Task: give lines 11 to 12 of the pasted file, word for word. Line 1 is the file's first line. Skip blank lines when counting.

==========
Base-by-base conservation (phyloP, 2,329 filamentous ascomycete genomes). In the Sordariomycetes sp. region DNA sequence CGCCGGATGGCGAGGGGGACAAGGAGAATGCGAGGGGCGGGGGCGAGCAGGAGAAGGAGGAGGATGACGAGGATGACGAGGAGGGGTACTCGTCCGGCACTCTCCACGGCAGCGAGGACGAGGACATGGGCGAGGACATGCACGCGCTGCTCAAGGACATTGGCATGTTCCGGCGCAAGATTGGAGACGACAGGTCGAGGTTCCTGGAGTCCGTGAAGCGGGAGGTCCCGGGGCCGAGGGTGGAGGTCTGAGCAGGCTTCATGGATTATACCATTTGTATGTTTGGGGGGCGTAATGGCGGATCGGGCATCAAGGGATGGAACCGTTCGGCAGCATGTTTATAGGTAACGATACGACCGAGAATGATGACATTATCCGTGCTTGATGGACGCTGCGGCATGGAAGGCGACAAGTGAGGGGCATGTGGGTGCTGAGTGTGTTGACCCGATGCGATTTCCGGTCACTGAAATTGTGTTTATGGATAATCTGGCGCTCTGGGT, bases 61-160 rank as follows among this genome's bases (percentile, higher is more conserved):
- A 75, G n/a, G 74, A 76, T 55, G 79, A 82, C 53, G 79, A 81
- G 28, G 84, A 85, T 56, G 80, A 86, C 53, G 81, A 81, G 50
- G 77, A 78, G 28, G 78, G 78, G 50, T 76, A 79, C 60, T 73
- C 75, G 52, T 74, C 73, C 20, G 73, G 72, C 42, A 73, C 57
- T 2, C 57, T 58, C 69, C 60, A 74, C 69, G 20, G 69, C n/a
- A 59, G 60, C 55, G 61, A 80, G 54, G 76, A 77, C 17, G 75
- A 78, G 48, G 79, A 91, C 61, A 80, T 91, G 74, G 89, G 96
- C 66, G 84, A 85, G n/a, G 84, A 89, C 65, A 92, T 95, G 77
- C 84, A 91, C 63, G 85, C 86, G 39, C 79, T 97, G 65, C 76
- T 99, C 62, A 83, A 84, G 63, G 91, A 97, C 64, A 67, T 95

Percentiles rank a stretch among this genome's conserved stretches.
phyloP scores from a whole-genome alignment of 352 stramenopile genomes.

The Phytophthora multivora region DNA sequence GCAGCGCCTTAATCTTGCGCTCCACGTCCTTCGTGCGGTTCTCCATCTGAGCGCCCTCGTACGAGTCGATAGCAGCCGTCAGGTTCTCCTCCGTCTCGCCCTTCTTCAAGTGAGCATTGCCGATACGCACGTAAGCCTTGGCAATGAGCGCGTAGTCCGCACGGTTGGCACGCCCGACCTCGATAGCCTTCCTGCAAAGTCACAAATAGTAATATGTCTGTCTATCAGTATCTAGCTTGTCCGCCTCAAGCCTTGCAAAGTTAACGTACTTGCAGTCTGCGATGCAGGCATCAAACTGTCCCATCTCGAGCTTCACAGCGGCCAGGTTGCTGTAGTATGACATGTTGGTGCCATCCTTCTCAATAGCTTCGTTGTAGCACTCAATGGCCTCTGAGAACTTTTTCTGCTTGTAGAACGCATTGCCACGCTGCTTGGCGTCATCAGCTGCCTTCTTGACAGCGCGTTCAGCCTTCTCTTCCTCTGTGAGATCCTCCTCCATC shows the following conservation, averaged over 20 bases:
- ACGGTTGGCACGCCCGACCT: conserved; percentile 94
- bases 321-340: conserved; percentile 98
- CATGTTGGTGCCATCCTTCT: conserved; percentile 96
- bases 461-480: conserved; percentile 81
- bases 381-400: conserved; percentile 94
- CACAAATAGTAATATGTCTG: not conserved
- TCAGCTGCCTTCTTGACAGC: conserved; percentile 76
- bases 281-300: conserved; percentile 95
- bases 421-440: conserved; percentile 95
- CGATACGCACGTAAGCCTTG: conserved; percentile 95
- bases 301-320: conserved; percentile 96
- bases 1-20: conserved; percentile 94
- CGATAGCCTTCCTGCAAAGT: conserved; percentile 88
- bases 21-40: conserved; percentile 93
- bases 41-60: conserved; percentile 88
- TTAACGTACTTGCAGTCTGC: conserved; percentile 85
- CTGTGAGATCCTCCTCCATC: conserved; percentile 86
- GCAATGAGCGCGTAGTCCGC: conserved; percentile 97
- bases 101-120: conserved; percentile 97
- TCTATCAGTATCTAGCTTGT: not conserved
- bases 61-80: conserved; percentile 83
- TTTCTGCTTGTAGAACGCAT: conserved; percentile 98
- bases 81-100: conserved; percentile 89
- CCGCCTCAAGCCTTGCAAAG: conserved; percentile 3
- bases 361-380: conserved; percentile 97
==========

- T 99, C 62, A 83, A 84, G 63, G 91, A 97, C 64, A 67, T 95

Percentiles rank a stretch among this genome's conserved stretches.